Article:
Well – what a mess this this. While digging up some (semi)solid data for this, I came across both of these:
"Chocolate contains no caffeine" is an urban legend.
"Chocolate contains caffeine" is the urban legend.
Well, and then this one…but that is just clouding the issue, but it’s fun.
“the urban legend regarding caffeine and chocolate is that the urban legend is simply an urban legend masquerading as an urban legend”
What’s an Alchemist to do when trying to answer a question….? Well, THIS alchemist is also a chemist and at some point in the past analyzed organic compounds for a living on GC/MS and HPLC. Very briefly, just so I could know which way to take this discussion, I pulled out my notes for the analysis I did…..and found that cocoa DOES contain very small amounts of Caffeine – but a whole lot less than a very similar compound called Theobromine.
Yeah, they look a bit alike. And there is quite a bit of discussion out there that people are mixing up the two compounds since they are both alkaloids and look alike. But that just does not hold water for me as an argument. I really wanted to put up the chromatograms and spectral fingerprints of the two compounds and show how once you extract them and analyze them, there is just no possible or feasible way to mix them up or confuse one for the other. But as I’ve learn in the past, that kind of thing seems to just make people’s eyes glaze over as if they are seeing light and sound gel and bend like hot taffy….kind of cool (for me) but not very productive. So, all I can do is say, ‘trust me – I did not mix these up, I’m a professional’. With that, here is some of that semi-solid (hrm, taffy like?) data about caffeine.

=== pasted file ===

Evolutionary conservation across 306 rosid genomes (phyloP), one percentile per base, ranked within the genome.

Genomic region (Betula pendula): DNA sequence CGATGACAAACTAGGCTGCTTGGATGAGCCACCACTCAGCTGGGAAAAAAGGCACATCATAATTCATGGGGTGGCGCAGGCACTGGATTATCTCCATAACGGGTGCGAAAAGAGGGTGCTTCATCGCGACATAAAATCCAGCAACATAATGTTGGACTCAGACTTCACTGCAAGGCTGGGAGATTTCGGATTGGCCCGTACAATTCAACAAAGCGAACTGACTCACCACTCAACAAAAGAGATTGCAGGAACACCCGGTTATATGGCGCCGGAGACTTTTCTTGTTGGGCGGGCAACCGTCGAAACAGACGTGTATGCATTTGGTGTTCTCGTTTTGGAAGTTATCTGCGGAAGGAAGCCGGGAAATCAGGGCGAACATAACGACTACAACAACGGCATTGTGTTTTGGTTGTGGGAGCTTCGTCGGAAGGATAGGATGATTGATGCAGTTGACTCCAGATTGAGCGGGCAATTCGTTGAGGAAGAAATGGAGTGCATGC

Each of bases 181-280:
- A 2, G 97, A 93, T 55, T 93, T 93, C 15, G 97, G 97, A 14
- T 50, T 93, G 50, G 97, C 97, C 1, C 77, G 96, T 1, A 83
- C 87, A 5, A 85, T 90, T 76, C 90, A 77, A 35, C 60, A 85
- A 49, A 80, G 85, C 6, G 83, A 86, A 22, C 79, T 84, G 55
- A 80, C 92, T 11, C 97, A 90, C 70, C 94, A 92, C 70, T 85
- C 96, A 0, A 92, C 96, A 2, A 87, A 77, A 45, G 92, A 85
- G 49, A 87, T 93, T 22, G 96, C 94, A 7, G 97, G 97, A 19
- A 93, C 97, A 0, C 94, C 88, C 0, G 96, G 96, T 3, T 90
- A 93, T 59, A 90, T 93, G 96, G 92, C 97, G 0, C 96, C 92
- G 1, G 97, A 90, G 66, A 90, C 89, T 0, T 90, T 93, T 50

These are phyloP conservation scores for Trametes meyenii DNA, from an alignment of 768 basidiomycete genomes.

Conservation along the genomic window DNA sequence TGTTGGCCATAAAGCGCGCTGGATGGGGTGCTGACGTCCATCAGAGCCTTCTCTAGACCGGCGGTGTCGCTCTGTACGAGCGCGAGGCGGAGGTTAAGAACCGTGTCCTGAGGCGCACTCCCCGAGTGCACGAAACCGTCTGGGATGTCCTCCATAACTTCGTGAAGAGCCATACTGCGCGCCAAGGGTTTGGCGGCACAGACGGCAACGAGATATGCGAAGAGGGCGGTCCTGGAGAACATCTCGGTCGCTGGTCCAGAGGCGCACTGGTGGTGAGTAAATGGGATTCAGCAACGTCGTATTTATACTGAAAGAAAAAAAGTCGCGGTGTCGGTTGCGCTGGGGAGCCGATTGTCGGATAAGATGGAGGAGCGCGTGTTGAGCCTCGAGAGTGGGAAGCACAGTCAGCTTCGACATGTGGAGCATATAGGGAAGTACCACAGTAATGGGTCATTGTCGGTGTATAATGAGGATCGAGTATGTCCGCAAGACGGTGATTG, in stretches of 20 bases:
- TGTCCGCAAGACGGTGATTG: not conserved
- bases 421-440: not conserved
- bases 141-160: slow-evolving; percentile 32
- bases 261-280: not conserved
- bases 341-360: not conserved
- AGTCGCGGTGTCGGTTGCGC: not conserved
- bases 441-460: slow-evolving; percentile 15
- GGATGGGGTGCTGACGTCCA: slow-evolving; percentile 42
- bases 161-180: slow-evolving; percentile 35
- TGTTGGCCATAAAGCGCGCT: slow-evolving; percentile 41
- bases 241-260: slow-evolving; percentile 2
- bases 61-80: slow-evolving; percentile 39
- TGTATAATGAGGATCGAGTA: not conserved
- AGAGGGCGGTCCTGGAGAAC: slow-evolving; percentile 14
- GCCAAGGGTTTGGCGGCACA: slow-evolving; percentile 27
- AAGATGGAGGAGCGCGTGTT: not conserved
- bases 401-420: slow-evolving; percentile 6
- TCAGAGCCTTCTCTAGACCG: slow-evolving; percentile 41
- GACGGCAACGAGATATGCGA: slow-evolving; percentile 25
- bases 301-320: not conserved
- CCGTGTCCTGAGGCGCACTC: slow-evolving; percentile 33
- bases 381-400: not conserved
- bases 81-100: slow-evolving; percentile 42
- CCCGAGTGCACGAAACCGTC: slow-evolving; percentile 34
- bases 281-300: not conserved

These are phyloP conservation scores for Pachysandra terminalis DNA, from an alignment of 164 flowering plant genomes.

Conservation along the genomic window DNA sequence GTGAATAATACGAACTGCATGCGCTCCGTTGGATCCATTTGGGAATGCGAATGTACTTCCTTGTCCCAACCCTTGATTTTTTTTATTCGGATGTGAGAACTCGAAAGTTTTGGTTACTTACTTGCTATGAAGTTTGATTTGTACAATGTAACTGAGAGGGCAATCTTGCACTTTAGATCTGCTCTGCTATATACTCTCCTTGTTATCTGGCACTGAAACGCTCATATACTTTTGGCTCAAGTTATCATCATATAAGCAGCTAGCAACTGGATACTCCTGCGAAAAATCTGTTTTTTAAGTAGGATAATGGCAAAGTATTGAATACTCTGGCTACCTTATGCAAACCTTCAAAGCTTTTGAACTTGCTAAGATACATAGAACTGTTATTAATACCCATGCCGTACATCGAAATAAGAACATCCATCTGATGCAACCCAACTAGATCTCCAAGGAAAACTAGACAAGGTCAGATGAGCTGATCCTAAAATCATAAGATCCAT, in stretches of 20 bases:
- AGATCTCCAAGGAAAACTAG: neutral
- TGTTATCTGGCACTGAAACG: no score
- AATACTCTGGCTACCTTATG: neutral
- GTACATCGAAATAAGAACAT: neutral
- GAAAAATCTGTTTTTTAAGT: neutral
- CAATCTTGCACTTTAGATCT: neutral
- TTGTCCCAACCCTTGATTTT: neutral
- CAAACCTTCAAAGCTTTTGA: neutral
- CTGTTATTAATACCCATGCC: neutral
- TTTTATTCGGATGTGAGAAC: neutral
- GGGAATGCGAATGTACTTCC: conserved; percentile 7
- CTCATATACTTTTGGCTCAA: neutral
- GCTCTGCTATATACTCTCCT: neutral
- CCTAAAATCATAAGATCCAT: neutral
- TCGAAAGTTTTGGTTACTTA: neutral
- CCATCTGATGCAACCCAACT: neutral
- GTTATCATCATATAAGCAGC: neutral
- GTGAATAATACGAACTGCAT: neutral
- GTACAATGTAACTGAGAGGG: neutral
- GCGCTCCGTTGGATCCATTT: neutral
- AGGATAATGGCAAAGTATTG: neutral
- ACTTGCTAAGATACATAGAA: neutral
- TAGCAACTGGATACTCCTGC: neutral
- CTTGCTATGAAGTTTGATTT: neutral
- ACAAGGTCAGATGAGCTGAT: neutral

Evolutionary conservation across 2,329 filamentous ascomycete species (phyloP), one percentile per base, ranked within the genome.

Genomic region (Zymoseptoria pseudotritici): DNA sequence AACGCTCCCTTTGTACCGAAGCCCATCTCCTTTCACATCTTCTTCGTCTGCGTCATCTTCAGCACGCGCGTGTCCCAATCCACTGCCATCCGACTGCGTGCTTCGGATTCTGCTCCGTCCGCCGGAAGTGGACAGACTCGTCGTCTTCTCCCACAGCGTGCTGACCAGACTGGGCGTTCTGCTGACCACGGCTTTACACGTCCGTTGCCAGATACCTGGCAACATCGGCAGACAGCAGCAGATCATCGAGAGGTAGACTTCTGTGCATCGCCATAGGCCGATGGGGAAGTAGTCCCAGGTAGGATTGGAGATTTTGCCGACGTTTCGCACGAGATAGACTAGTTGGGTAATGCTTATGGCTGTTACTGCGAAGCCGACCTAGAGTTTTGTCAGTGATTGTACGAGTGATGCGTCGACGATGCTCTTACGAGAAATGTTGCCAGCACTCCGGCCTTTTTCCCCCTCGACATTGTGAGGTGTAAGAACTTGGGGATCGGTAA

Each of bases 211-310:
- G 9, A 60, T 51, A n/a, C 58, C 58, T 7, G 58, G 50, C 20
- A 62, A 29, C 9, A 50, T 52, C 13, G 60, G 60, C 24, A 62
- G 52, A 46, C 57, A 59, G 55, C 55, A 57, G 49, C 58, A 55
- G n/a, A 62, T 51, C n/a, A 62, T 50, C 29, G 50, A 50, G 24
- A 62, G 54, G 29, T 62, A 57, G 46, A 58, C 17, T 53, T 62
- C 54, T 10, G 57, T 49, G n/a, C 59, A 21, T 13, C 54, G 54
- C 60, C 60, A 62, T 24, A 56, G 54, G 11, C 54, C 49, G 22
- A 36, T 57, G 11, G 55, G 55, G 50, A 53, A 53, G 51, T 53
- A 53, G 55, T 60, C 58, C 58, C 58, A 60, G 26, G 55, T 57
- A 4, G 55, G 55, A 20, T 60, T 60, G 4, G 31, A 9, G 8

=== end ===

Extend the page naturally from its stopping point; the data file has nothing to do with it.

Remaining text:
As you can see, it’s rather all over the board.
Cocoa beans contain between 0.05% and 0.75% caffeine, around 0.2% being the most common and average amount found. Caffeine is also present in lesser amounts in the husk that surrounds the cocoa beans, usually from 0.05% to 0.3%. In comparison, dry tea leaves are 3-4% caffeine, and roasted coffee beans are 1-2% caffeine. And that says nothing about how much is actually in your brewed beverages. The amount that makes it into chocolate depends which cocoa you are talking about, how it was fermented, roasted, refined and of course the recipe.
So, chocolate has about as much caffeine as decaffeinated tea and coffee. That’s it right? Well, yes and no. Theobromine. There is actually quite a bit in cocoa (roughly 10-50 times that of caffeine). And it does have a stimulant effect, a little bit like caffeine – but it is NOT caffeine, it does NOT break down into caffeine (aromatic ring rupture is going happen before uncatalyzed demethylization thank you very much) and has a much shorter and milder stimulant effect than caffeine.
It is rather difficult to quantify a stimulant effect, but painting with a broad brush, and generalizing something awful, Theobromine seems to have about 1/10 of the affect and staying power of caffeine. Given that there is more of it, but it is so much milder, the net effect almost cancels out (again, I’m going to leave out the fun equations where x goes to zero, your eyes glaze over and light starts to bend like hot taffy, as much enjoyment as I might get out of it) and you are left with something that has about twice the kick (including the caffeine that we have established is there) as two whole cups of decaf tea.
So it looks to me like "Chocolate contains no caffeine" is the urban legend.
1. Chocolate does contain a small amount of caffeine.
2. The amount of caffeine in the chocolate depends on how the cacao is processed.
3. The amount of caffeine is much lower, 10 to 100 times lower, than the amount of caffeine in most coffee and more like decaf tea or coffee.
4. Theobromine is present in higher concentrations, and has some of the same affects to as lesser degree, as caffeine. So, even without the caffeine, the affect is similar, but significantly milder.
Go forth and Theobrominate.